Tabitha Tuders, missing since 2003

Debra Tuders could not shake the dream.

In her dream her family surrounded her: her son, her oldest daughter, her husband, and all of her grandchildren. They were all laughing and playing in nearby Shelby Park in the east area of Nashville, near where they lived. Overhead a plane flew and Debra looked up. Big, puffy, cartoon clouds bounced by, and suddenly her youngest child Tabitha appeared from the clouds.

Tabitha Tuders had been missing from the family for some time. On April 29, 2003 she left the house one morning on her way to the school bus stop. She was never seen again. But here she was, appearing in a dream.

“I called out to her, ‘stay with me, don’t go!’ But she smiled and disappeared. That’s the last dream I had of her.” Debra recalls.

Debra tells this story from her perch on the family couch, where she and her husband “Bo” Tuders invite visitors in to sit. The home has a relaxed feeling, and they welcome guests in as if you are already old friends. Except, “We had to have our house phone removed,” Bo explains; after Tabitha went missing, the crank calls began with kids calling and claiming to be the missing 13-year-old girl. Eventually you will wander into Tabitha’s room to see the Teddy bear collection or photos, the array of stuffed animal key chains and knick-knacks still kept in place. Her favorite bear was from Build-a-bear, dapperly dressed in shorts and a shirt. Tabitha kept her things neat and clean. Debra still cleans the room, although she has removed her daughter’s clothes from the closet.

Tabitha’s bedroom now houses her “MIssing” posters

Bo and Debra have lived in this house for over 20 years, a short drive from Shelby Park and the Cumberland River. They have raised a son and two daughters here. Native Nashvillians, they both worked hard and taught their children the value of an education. Both were proud when Tabitha had made straight A’s on her last report card, sang in the church choir, and had joined the local church. The little house became a home for the three of them when their oldest daughter and son moved out to start families of their own. Debra and Bo met young. “We met at his brother’s funeral,” Debra chuckles, nodding at Bo. “It sounds crazy, but it’s the truth.” Bo smiles mischievously, “She couldn’t pass up my charm.” In a time of high divorce rate and broken homes, these are two people that love one another dearly and adore their family, and gaps are left in both of their hearts with Tabitha gone; it is clearly evident.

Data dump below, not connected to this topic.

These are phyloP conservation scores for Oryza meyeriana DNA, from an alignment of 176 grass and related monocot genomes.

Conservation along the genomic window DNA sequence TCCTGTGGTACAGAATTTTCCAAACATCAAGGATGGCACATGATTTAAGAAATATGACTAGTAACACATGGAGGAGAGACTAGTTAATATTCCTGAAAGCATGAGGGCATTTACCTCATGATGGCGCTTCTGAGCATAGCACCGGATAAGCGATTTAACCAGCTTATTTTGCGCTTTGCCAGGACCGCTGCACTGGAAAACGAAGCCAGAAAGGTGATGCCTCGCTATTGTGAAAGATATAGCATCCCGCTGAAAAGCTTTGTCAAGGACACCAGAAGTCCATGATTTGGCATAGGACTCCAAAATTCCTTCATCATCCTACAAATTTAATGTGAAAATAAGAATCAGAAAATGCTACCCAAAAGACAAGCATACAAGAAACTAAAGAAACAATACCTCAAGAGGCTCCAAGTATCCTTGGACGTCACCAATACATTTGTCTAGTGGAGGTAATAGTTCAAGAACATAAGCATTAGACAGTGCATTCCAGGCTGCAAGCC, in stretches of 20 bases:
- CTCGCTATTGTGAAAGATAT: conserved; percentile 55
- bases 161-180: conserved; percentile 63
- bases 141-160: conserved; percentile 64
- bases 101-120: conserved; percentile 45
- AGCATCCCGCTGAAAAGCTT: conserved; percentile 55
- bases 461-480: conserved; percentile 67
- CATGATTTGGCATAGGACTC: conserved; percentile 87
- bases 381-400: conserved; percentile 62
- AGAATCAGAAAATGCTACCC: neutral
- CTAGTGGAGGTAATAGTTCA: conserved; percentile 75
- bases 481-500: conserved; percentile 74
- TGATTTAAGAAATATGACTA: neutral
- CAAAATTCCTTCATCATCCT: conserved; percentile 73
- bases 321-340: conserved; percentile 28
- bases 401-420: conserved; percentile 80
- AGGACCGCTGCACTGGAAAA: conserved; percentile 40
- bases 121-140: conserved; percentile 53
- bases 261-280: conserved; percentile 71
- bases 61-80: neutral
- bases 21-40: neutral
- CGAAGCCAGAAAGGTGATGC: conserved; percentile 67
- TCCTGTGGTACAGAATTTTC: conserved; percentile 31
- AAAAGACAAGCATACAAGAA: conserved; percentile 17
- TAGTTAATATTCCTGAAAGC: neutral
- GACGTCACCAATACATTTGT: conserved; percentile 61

Some days, after Tabitha went missing, Debra would leave work and drive down to Shelby Park. Alone, she would then walk up and down for miles along the banks of the Cumberland, thrashing through the waist-high weeds and pushing back the grasses and tangles of vines, searching for any sign. “I was trying to find something, anything, any sign of her.” Bo and Debra made their rounds of national talk shows, to include Montel Williams, sharing the screen with a famous psychic who claimed she was “never wrong;” after filming the psychic sent a representative to offer an off-camera private reading – for $700. Several Metro Police Detectives have handled the case through the years. Volunteers have combed the local areas multiple times. Family members created their own search teams, and have paid out of pocket for posters, flyers, and handouts with Tabitha’s photo and information. Six years later, Tabitha’s photo still hangs on the Tuder’s front porch and underneath it the word MISSING.

The Tuders were not errant parents or bad neighbors. When two local toddlers were found wandering the street unattended, The Tuders notified the police, fearful for the children’s well being. Tabitha was well mannered and her best friends were adults who she cared for. Both the Tuders radiate warmth and kindness, but at times Tabitha would pout that Debra was ‘too strict” with safety rules, such as refusing to let her play with children who shouted foul words at adults or had no rules at home. Now Debra sees these same children “in and out” of known drug dealer’s homes. The story of Tabitha’s 20-year-old boyfriend was a rumor; Tabitha had no boyfriend. Her attendance record at school was good, despite other rumors.
This much we know: Tabitha was not a “wild child” or “bad girl.” She had no history of illegal activity or even unruly behavior at home, school, or in her social life. Tabitha did not run away from home. Someone she knew, as she willingly got into a vehicle, per the last known witness who saw her, picked up Tabitha on April 29, 2003. According to the witness, the driver made a U-turn on Boscobel, and then drove toward Shelby. And this is where the story ends.

“Someone knows what happened,” a friend says sadly. Someone knows the rest of the story, the end of the saga, how the tale will end. They are just not telling, for fear it will implicate them. Until then two good parents, two fine people sit and wonder and wish the people who do know would come forth and talk. Until then an innocent little girl is missing and nothing is left but a well dressed Teddy bear, dusted and waiting on the single bed. Tabitha’s picture hangs, timeless, on the Tuder’s wall. Debra’s voice is fraught with tears when she wonders why her daughter would meet such fate. “She never did anything to hurt anybody.”

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